|Part of a series of articles on
History and traditions
Topics in Christianity
Christian symbolism is defined as the investing of outward things or actions with an inner meaning the expression of Christian ideas. In a greater or less degree symbolism is essential, to every kind of external worship. Christianity has borrowed, without hesitation, from the common stock of significant symbols known to all periods and to all regions of the world. Religious symbolism is effective precisely in the measure in which it is sufficiently natural and simple to appeal to the intelligence of the people. The choice of suitable acts and objects for this symbolism is not so wide that it would be easy to avoid the appearance of an imitation of other traditions even if there had been a deliberate attempt invent an entirely new ritual.
The symbol of the Cross has been revered by Christians but controversial in Jewish and Muslim communities, as Jews were blamed for the crucifixion and the Crusaders fought under the symbol of the cross.
Common in most Christian religious symbolism are emblems, figures or ideas drawn from the cultures which fostered the origin of Christianity. These symbols existed in those cultures and have been adopted and imbued with Christian meaning. The phoenix would come to stand for the Resurrection, the Egg represented rebirth. These are but two examples of the incorporation of pagan symbols for use in Christian art and customs.
Many Christian symbols were derived from specific allegories found in the Hebrew scriptures of the Old Testament. Their use in Judaism predated the birth of Christ. Trees appear with symbolic meaning throughout Hebrew tradition. From the tree of knowledge of good and evil, through which the Fall of man and the curse of death came, to the tree of life—to which access has been cut off for mankind—to promises concerning the root of Jesse, the branch, the Messiah, who would be hung on a tree to bear the curse, and would be raised up again for the healing of the nations.
Elemental symbols were widely used by the early Christian church. Water has specific symbolic significance for Christians that derived from the ritual purity of Jewish tradition. Baptism, which represented a "new birth" derived from the ritual tradition of water cleansing representing purity. Fire, especially in the form of a candle flame, represents both the Holy Spirit and light. Tongues of fire are used to symbolize the Holy Spirit at Pentecost; Jesus' describes his followers as the light of the world; God is a consuming fire found in Hebrews 12.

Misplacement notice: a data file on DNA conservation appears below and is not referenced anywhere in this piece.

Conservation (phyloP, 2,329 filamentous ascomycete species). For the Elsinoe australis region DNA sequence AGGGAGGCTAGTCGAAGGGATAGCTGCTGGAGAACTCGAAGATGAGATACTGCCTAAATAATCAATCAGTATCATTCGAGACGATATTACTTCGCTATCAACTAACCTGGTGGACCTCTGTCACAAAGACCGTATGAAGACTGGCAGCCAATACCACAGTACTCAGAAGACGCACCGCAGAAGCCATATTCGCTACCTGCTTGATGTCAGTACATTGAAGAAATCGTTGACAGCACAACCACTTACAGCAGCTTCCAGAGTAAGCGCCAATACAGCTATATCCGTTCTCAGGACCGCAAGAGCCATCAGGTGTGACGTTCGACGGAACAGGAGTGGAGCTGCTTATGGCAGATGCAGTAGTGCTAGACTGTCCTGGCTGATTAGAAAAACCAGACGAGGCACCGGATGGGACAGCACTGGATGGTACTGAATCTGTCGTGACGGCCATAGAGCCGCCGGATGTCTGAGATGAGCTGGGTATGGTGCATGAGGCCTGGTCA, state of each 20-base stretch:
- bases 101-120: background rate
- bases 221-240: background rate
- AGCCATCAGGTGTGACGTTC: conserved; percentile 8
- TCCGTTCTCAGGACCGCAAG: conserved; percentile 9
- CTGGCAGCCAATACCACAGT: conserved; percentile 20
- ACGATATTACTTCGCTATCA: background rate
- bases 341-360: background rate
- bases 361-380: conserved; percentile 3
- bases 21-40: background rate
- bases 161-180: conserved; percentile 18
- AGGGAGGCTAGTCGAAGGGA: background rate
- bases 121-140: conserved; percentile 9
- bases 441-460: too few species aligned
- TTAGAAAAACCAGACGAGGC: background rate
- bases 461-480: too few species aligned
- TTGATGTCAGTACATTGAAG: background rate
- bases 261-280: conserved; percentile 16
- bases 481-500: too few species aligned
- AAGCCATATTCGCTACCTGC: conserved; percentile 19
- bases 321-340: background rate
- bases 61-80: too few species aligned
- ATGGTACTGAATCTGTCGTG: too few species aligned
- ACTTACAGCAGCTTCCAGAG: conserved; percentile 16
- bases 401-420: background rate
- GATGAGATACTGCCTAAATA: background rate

Among the symbols employed by the early Christians, that of the fish seems to have ranked first in importance. Ichthus (ΙΧΘΥΣ, Greek for fish) is an acronym, a word formed from the first letters of several words. It compiles to "Jesus Christ God's Son Saviour," in ancient Greek "Ἰησοῦς Χριστός, Θεοῦ Υἱός, Σωτήρ"
From monumental sources such as tombs we know that the symbolic fish was familiar to Christians from the earliest times. It can be seen in such Roman monuments as the Capella Greca and the Sacrament Chapels of the catacomb of Saint Callistus. The use of the Ichthys symbol by early Christians appears to date from the end of the first century C.E. to the first decades of the second century. The symbol itself may have been suggested by the miraculous multiplication of the loaves and fishes or the repast of the seven Disciples, after the Resurrection, on the shore of the Sea of Galilee.
Societies of Christians in Hellenistic Greece and Roman Greece, prior to the Edict of Milan, protected their congregations by keeping their meetings secret. In order to point the way to ever-changing meeting places, they developed a symbol which adherents would readily recognize, and which they could scratch on rocks, walls and the like, in advance of a meeting. At the time, a similar symbol was used by Greeks to mark the location of a funeral, so using the ichthys also gave an apparent legitimate reason for Christians to gather.